Teachers in Sao Paulo, the largest city in Brazil, have been on strike since April 23rd demanding to be given the same pay rise as other civil servants. Teachers are also on strike in other parts of Brazil including Rio de Janeiro.

The strikes are taking place against a background of massive anger at the amount of money being spent on the upcoming football World Cup and the next Olympic Games, while public services in particular health, housing and education languish in poverty. Mass demonstrations took place in 12 cities across Brazil yesterday and in both Sao Paulo and Rio striking teachers took part as well. In the capital Brazilia, protesters stormed a government building and roads were blocked in Rio and Sao Paulo.

Last year there were mass demonstrations across the country on the same issue. As well as teachers, other workers and students, another group which is prominent in the protests this time is the homeless, thousands of whom have been displaced in order to build stadia for the prestige sports events. Anger has been further stoked by the death of at least 14 construction workers working on the $13.3 billion World Cup project.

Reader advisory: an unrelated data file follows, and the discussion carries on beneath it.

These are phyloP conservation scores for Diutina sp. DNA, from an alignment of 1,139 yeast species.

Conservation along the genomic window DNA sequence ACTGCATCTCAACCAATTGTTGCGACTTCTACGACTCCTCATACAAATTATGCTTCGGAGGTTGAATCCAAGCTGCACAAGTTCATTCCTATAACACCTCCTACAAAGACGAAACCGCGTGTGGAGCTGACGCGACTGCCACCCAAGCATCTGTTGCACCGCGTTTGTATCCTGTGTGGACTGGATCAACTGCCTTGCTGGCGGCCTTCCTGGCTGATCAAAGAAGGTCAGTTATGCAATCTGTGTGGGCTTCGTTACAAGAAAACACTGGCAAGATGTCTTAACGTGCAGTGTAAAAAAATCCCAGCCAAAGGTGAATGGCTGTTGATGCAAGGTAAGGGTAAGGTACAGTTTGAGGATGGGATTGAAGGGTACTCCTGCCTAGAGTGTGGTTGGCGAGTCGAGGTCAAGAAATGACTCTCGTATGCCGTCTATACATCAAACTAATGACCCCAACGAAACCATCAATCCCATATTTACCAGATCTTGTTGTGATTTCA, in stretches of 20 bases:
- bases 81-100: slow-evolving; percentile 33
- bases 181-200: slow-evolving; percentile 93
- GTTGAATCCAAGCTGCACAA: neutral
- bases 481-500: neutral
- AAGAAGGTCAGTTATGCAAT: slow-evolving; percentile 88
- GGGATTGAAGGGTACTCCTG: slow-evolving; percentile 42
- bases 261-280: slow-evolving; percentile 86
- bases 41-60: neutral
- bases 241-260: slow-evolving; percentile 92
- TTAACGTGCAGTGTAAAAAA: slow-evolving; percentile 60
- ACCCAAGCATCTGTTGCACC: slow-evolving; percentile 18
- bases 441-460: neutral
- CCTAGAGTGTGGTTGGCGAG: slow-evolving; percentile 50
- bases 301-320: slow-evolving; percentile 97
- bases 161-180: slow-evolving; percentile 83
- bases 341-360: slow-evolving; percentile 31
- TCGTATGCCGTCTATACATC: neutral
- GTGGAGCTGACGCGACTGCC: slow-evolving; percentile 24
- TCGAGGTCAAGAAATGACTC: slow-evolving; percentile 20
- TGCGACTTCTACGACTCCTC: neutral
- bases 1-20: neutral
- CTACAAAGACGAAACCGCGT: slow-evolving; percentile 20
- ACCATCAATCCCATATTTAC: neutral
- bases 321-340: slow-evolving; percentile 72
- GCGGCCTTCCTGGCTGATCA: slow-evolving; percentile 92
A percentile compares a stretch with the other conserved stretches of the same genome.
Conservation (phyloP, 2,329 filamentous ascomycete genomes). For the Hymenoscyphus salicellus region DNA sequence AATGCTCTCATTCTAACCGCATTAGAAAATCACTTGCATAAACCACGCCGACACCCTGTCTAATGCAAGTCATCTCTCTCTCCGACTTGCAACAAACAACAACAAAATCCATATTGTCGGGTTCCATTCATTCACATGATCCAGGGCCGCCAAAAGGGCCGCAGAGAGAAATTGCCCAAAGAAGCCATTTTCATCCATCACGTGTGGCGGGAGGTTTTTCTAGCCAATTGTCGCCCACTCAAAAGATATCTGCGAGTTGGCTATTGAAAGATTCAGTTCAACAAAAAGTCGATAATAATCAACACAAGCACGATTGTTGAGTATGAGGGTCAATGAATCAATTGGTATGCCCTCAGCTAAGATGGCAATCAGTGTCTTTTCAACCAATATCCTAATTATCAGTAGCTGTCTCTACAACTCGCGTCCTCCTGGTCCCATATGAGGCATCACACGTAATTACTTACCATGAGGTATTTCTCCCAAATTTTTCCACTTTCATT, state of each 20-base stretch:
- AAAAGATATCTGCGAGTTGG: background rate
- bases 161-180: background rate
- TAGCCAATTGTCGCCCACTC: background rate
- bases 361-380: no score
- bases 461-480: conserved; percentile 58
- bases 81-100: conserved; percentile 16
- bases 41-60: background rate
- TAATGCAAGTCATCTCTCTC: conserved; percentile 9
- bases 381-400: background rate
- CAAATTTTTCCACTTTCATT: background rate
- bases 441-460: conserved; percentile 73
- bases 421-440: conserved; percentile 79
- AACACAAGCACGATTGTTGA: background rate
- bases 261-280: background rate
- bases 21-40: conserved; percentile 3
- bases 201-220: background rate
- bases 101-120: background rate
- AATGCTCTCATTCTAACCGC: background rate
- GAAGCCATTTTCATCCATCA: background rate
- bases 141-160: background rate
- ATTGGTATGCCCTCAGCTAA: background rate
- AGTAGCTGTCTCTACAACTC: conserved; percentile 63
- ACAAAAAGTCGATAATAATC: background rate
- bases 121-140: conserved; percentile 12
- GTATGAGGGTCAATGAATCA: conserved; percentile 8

There is no sign of an end to the teachers' strikes, nor to the protests. In fact reports say that it is planned to step up the protests during the four weeks leading up to the World Cup.

The protests have been met by riot police and during last year's demonstrations many teachers and other were injured by baton wielding police and already in the latest demonstrations there have been hundreds of arrests.